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NFL Quiz 2000
 

With football talk in the air and millions girding up to watch and party around the ultimate game - those with "high National Football League IQ's" have a little more status than most. It's almost a bragging rights game for some.

For others it's a reminder of a scene in Act II out the great play "Death of a Salesman" when Willy Loman brags to his neighbor Charlie that his son will be "another Red Grange." And Charlie asks: "Who is Red Grange?" And an infuriated Willy shouts: "Put up your hands, Goddam you, put up your hands!"

You may also be told to put up your hands if you can't answer at least one of the NFL QUIZ 2000 questions. But if you answer more than half of these questions correctly you're a football genius. If you answer a quarter of these correctly you are a Good Sport. All others are Just Sports. Incidentally, if you find you are frustrated by all of this, it's really designed as more of an information source than a brainteaser.

So relax and enjoy the challenge.

  1. Who was Red Grange?

  2. They went by the nickname: "Butch Cassidy and the Sundance Kid." They played for the Miami Dolphins. Who were they?

  3. This quarterback came out of Texas Christian University after having tossed a record 599 passes in three seasons. He joined the Washington Redskins in 1937 and six times was All-Pro. Who was he? (You also get bonus points if you know his nickname).

  4. An easy one - - name the NFL legend that said: "Getting a tie is like kissing your sister."

  5. Name the oldest National Football League Stadium.

  6. Name the smallest NFL stadium and the biggest NFL stadium.

  7. Some super seniors have coached teams. Name the oldest coach in National Football League history.

  8. Who was "Broadway Joe," and how did he get that nickname?

  9. Who was the youngest head coach in NFL history?

  10. Toughest question in this quiz - what were the most combined points scored in a NFL game?

Bonus** - what teams were involved in the game?

NFL Quiz 2000 - Answers

  1. His full name was Harold "Red" Grange, and he came out of the University of Illinois into the National Football League with the Chicago Bears in 1925. Some observers noting the drawing power of Grange credit him with single-handedly establishing professional football.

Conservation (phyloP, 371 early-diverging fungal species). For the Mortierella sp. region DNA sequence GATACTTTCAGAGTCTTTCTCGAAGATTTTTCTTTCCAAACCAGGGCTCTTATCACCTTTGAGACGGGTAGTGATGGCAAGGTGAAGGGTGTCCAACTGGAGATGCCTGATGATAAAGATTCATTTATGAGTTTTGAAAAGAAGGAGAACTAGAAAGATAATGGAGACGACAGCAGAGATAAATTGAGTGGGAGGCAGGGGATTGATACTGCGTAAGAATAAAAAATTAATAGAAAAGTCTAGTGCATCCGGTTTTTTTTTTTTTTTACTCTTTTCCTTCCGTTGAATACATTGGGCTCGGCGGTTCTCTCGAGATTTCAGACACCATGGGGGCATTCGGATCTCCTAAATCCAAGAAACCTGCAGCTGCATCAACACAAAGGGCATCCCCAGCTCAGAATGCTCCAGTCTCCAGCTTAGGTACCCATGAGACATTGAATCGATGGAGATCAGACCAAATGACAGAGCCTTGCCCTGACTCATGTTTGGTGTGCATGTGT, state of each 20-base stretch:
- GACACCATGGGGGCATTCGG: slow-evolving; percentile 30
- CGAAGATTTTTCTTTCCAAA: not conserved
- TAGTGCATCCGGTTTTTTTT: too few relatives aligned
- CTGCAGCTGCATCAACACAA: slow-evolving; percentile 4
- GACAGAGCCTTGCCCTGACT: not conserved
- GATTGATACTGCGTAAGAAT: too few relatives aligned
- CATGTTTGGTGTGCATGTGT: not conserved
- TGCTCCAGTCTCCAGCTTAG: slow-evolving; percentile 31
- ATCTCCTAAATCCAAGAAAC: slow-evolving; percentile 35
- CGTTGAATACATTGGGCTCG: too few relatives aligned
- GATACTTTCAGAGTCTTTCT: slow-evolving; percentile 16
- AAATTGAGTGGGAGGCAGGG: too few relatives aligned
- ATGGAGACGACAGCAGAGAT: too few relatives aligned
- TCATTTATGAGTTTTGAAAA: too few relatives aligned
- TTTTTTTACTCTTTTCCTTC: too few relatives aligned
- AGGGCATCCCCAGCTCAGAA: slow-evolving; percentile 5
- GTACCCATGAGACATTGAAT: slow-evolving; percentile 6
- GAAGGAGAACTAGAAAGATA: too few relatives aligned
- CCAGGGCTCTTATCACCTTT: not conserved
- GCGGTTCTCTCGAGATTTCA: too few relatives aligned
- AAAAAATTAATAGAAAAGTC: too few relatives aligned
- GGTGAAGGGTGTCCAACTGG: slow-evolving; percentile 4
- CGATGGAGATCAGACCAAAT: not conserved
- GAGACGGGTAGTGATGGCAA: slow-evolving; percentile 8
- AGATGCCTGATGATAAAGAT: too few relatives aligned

2. Running backs Larry Csonka and Jim Kiick plowed out the yardage for the mighty Miami team that went undefeated and untied in the 1972 season.

  3. His name was Sammy Baugh and his nick-name was "Slingin' Sammy" because of his highly accurate, rubber-armed passing over a 16-year pro career.

  4. The answer is Vince Lombardi of the Green Bay Packers. For him winning wasn't the only thing - it was the enjoying of winning that mattered. His passion for victory and his apathy toward "no decision" was reflected in the quote.

  5. The oldest stadium is Soldier Field, home of the Chicago Bears. It opened in 1924. In second place is Mile High Stadium where Denver's Broncos play. It was opened in 1948.

  6. Three Rivers Stadium in Pittsburgh has the "small" honors with a seating capacity of 59,600. The biggest stadium is Pontiac Stadium in Detroit, seating capacity is 80,368.

  7. Two men are tied for the "oldest NFL coach" honor - both were 72 years old - George Halas with Chicago in 1967 and Marv Levy with Buffalo in 1997.

  8. Joe Namath of the New York Jets got his nick-name for all the good times he had on Broadway and other places.

  9. In 1962, Harland Svare coached the Los Angeles Rams.

  10. On November 27, 1966 Washington defeated the New York Giants, 72-41. Total points scored in the game - 113.

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You can reach Harvey Frommer at:   

Email:  harvey.frommer@Dartmouth.EDU 

About the Author:

Harvey Frommer is in his  38th year of writing books. A noted oral historian and sports journalist, the author of 42 sports books including the classics: "New York City Baseball,1947-1957" and "Shoeless Joe and Ragtime Baseball," his acclaimed REMEMBERING YANKEE STADIUM was published in 2008 and his REMEMBERING FENWAY PARK: AN ORAL AND NARRATIVE HISTORY OF THE HOME OF RED SOX NATION was published to acclaim in 2011.  The prolific Frommer is at work on When It Was Just a Game, An Oral History on Super Bowel One. 

His work has appeared in the New York Times, Los Angeles Times, Washington Post, New York Daily News, Newsday, USA Today, Men's Heath, The Sporting News, among other publications.

FROMMER SPORTSNET (syndicated) reaches a readership in the millions and is housed on Internet search engines for extended periods of time.
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*Autographed copies of Frommer books are available .
 

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Harvey Frommer along with his wife, Myrna Katz  Frommer are the authors of five critically acclaimed oral/cultural histories, professors at Dartmouth  College, and travel writers who specialize in cultural history, food, wine, and Jewish history and heritage in the United States, Europe, and the Caribbean. 

This Article is Copyright 1995 - 2014 by Harvey Frommer.  All rights reserved worldwide.

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